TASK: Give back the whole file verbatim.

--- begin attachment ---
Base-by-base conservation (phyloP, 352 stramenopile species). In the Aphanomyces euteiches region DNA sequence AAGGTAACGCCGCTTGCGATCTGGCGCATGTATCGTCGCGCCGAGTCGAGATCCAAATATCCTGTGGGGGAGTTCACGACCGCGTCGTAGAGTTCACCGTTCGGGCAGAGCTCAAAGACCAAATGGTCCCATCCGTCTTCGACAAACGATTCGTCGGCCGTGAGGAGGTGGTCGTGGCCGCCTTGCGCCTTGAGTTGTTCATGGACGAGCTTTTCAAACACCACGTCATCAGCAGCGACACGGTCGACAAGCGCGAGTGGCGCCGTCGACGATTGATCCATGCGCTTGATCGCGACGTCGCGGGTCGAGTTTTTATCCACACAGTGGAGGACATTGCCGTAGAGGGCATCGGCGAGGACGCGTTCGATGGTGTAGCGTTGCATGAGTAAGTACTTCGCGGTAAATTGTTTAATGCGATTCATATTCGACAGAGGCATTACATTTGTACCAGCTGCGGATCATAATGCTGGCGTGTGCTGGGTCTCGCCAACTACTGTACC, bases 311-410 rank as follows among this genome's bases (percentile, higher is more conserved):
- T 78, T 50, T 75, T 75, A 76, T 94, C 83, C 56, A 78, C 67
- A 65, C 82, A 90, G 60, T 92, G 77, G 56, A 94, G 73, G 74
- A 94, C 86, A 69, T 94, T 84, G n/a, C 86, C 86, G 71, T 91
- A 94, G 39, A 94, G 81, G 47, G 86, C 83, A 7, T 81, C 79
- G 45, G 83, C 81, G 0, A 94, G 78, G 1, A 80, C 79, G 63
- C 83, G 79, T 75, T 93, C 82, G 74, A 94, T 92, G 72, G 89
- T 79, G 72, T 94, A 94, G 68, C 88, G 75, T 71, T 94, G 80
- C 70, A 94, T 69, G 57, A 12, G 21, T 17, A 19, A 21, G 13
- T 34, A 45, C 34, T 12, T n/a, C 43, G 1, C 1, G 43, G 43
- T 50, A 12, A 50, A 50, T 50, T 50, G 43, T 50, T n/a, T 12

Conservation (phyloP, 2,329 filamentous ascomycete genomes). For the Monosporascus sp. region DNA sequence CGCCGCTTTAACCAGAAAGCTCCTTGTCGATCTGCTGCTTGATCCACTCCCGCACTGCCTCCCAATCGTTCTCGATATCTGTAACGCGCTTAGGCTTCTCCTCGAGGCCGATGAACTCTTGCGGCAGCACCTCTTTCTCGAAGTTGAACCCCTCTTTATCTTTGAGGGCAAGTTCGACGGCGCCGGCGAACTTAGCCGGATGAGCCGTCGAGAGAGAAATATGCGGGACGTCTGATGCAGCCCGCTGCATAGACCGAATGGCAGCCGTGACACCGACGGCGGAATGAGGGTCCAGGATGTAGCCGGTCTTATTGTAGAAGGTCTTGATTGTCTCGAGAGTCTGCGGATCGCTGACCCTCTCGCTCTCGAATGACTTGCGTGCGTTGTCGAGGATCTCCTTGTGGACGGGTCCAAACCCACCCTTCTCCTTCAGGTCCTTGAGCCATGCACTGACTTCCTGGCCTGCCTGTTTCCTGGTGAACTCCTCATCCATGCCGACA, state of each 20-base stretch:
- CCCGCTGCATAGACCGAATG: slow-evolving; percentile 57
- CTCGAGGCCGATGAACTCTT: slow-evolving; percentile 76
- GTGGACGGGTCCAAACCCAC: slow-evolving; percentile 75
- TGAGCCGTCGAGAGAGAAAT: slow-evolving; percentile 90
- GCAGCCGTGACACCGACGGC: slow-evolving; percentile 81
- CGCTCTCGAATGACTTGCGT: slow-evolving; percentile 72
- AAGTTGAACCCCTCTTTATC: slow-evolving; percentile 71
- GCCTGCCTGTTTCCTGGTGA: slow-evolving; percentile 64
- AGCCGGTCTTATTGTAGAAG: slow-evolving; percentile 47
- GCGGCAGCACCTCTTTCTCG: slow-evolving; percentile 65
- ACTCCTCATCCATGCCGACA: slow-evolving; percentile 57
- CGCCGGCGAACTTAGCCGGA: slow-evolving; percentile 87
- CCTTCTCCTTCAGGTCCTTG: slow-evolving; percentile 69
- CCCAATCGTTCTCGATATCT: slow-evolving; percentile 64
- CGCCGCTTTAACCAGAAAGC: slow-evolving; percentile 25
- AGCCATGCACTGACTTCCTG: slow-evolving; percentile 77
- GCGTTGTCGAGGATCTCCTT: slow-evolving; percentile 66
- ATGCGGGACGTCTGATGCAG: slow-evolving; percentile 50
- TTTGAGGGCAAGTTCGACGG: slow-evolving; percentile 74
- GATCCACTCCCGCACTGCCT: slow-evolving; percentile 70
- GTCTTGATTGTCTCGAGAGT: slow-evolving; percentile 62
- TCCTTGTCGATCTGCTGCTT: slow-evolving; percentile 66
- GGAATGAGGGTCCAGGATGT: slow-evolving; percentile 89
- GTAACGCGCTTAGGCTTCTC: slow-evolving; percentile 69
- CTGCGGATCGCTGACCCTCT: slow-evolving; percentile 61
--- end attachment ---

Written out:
Base-by-base conservation (phyloP, 352 stramenopile species). In the Aphanomyces euteiches region DNA sequence AAGGTAACGCCGCTTGCGATCTGGCGCATGTATCGTCGCGCCGAGTCGAGATCCAAATATCCTGTGGGGGAGTTCACGACCGCGTCGTAGAGTTCACCGTTCGGGCAGAGCTCAAAGACCAAATGGTCCCATCCGTCTTCGACAAACGATTCGTCGGCCGTGAGGAGGTGGTCGTGGCCGCCTTGCGCCTTGAGTTGTTCATGGACGAGCTTTTCAAACACCACGTCATCAGCAGCGACACGGTCGACAAGCGCGAGTGGCGCCGTCGACGATTGATCCATGCGCTTGATCGCGACGTCGCGGGTCGAGTTTTTATCCACACAGTGGAGGACATTGCCGTAGAGGGCATCGGCGAGGACGCGTTCGATGGTGTAGCGTTGCATGAGTAAGTACTTCGCGGTAAATTGTTTAATGCGATTCATATTCGACAGAGGCATTACATTTGTACCAGCTGCGGATCATAATGCTGGCGTGTGCTGGGTCTCGCCAACTACTGTACC, bases 311-410 rank as follows among this genome's bases (percentile, higher is more conserved):
- T 78, T 50, T 75, T 75, A 76, T 94, C 83, C 56, A 78, C 67
- A 65, C 82, A 90, G 60, T 92, G 77, G 56, A 94, G 73, G 74
- A 94, C 86, A 69, T 94, T 84, G n/a, C 86, C 86, G 71, T 91
- A 94, G 39, A 94, G 81, G 47, G 86, C 83, A 7, T 81, C 79
- G 45, G 83, C 81, G 0, A 94, G 78, G 1, A 80, C 79, G 63
- C 83, G 79, T 75, T 93, C 82, G 74, A 94, T 92, G 72, G 89
- T 79, G 72, T 94, A 94, G 68, C 88, G 75, T 71, T 94, G 80
- C 70, A 94, T 69, G 57, A 12, G 21, T 17, A 19, A 21, G 13
- T 34, A 45, C 34, T 12, T n/a, C 43, G 1, C 1, G 43, G 43
- T 50, A 12, A 50, A 50, T 50, T 50, G 43, T 50, T n/a, T 12

Conservation (phyloP, 2,329 filamentous ascomycete genomes). For the Monosporascus sp. region DNA sequence CGCCGCTTTAACCAGAAAGCTCCTTGTCGATCTGCTGCTTGATCCACTCCCGCACTGCCTCCCAATCGTTCTCGATATCTGTAACGCGCTTAGGCTTCTCCTCGAGGCCGATGAACTCTTGCGGCAGCACCTCTTTCTCGAAGTTGAACCCCTCTTTATCTTTGAGGGCAAGTTCGACGGCGCCGGCGAACTTAGCCGGATGAGCCGTCGAGAGAGAAATATGCGGGACGTCTGATGCAGCCCGCTGCATAGACCGAATGGCAGCCGTGACACCGACGGCGGAATGAGGGTCCAGGATGTAGCCGGTCTTATTGTAGAAGGTCTTGATTGTCTCGAGAGTCTGCGGATCGCTGACCCTCTCGCTCTCGAATGACTTGCGTGCGTTGTCGAGGATCTCCTTGTGGACGGGTCCAAACCCACCCTTCTCCTTCAGGTCCTTGAGCCATGCACTGACTTCCTGGCCTGCCTGTTTCCTGGTGAACTCCTCATCCATGCCGACA, state of each 20-base stretch:
- CCCGCTGCATAGACCGAATG: slow-evolving; percentile 57
- CTCGAGGCCGATGAACTCTT: slow-evolving; percentile 76
- GTGGACGGGTCCAAACCCAC: slow-evolving; percentile 75
- TGAGCCGTCGAGAGAGAAAT: slow-evolving; percentile 90
- GCAGCCGTGACACCGACGGC: slow-evolving; percentile 81
- CGCTCTCGAATGACTTGCGT: slow-evolving; percentile 72
- AAGTTGAACCCCTCTTTATC: slow-evolving; percentile 71
- GCCTGCCTGTTTCCTGGTGA: slow-evolving; percentile 64
- AGCCGGTCTTATTGTAGAAG: slow-evolving; percentile 47
- GCGGCAGCACCTCTTTCTCG: slow-evolving; percentile 65
- ACTCCTCATCCATGCCGACA: slow-evolving; percentile 57
- CGCCGGCGAACTTAGCCGGA: slow-evolving; percentile 87
- CCTTCTCCTTCAGGTCCTTG: slow-evolving; percentile 69
- CCCAATCGTTCTCGATATCT: slow-evolving; percentile 64
- CGCCGCTTTAACCAGAAAGC: slow-evolving; percentile 25
- AGCCATGCACTGACTTCCTG: slow-evolving; percentile 77
- GCGTTGTCGAGGATCTCCTT: slow-evolving; percentile 66
- ATGCGGGACGTCTGATGCAG: slow-evolving; percentile 50
- TTTGAGGGCAAGTTCGACGG: slow-evolving; percentile 74
- GATCCACTCCCGCACTGCCT: slow-evolving; percentile 70
- GTCTTGATTGTCTCGAGAGT: slow-evolving; percentile 62
- TCCTTGTCGATCTGCTGCTT: slow-evolving; percentile 66
- GGAATGAGGGTCCAGGATGT: slow-evolving; percentile 89
- GTAACGCGCTTAGGCTTCTC: slow-evolving; percentile 69
- CTGCGGATCGCTGACCCTCT: slow-evolving; percentile 61